Sometimes, I get stalled when I hit certain words while drafting. I know that I shouldn’t, but these two get me every time. Blond(e) and the various conjugations of Lay/Lie. “They” say that you can practice these words and get comfortable with them. So comfortable, that those issues will slink away into some dark place where they grow into little gremlins, like abstruse language. Well, “they” can be right sometimes. I decided that I should write a quick blog entry to pacify “they” and hopefully decrease my stalled attempts at usage. Little gremlins, I have my eye on you.
Blond vs. Blonde
This French origin word can give me such a hard time. The rules to remember are as a noun the ‘e’ version of the word indicates a female. i.e. The woman is a blonde. Drop the ‘e’ for the male noun. The masculine version of the word can be used with indefinite gender or generalization. We can get away with using the non-e version of the word as an adjective to either a male or female noun that it describes. However, the general rule should follow the same usage as the noun.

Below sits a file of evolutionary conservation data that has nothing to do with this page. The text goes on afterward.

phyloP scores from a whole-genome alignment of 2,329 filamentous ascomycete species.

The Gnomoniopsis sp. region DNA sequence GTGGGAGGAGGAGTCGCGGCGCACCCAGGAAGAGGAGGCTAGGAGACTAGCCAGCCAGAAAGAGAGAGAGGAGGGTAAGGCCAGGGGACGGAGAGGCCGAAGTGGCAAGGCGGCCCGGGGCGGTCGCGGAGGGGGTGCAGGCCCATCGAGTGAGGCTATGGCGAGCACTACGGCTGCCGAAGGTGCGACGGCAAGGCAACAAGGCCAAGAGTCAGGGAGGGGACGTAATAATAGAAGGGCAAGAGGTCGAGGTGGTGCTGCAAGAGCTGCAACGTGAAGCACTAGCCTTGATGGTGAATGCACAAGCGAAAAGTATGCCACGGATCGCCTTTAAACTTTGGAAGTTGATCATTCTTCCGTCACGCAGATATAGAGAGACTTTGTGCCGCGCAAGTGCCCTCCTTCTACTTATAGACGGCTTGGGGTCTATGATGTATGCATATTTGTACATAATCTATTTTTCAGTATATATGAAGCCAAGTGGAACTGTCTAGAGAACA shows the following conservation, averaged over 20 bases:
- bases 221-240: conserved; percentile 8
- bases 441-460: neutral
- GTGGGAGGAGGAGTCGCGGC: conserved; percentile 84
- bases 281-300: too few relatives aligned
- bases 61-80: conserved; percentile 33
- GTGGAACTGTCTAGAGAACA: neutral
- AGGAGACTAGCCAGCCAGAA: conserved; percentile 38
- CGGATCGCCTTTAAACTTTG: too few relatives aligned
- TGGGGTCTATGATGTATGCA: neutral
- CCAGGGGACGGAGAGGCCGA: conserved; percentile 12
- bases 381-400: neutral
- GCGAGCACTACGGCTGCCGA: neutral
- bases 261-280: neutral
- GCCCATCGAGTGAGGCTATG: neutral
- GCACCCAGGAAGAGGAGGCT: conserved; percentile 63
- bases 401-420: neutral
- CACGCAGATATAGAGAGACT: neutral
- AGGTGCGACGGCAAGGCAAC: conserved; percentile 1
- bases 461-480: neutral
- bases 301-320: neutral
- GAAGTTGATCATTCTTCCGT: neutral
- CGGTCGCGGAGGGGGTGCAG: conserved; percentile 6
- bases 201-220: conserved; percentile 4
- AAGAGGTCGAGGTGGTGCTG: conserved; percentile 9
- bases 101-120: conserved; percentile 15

- Blonde = Fair-haired female
- Blond = Fair-haired male or when we are really not sure of the gender
The Lay/Lie Fiasco
The really hard part with lay and lie, I think, can be attributed to the fact that they share words across different conjugations. Take a look at what I mean.
Lay – Transitive verb (that means it needs an object)
Conjugations : Lay, Laid, Have Laid, Laying
I lay the gun down.
Lie – Intransitive (something or someone moving on their own or already in position)
Conjugations : Lie, Lay, Have Lain, Lying
The gun lies on the ground.
And to just mix it up a bit:
Lie – To tell an untruth
Conjugations : Lie, Lied, Have Lied, Lying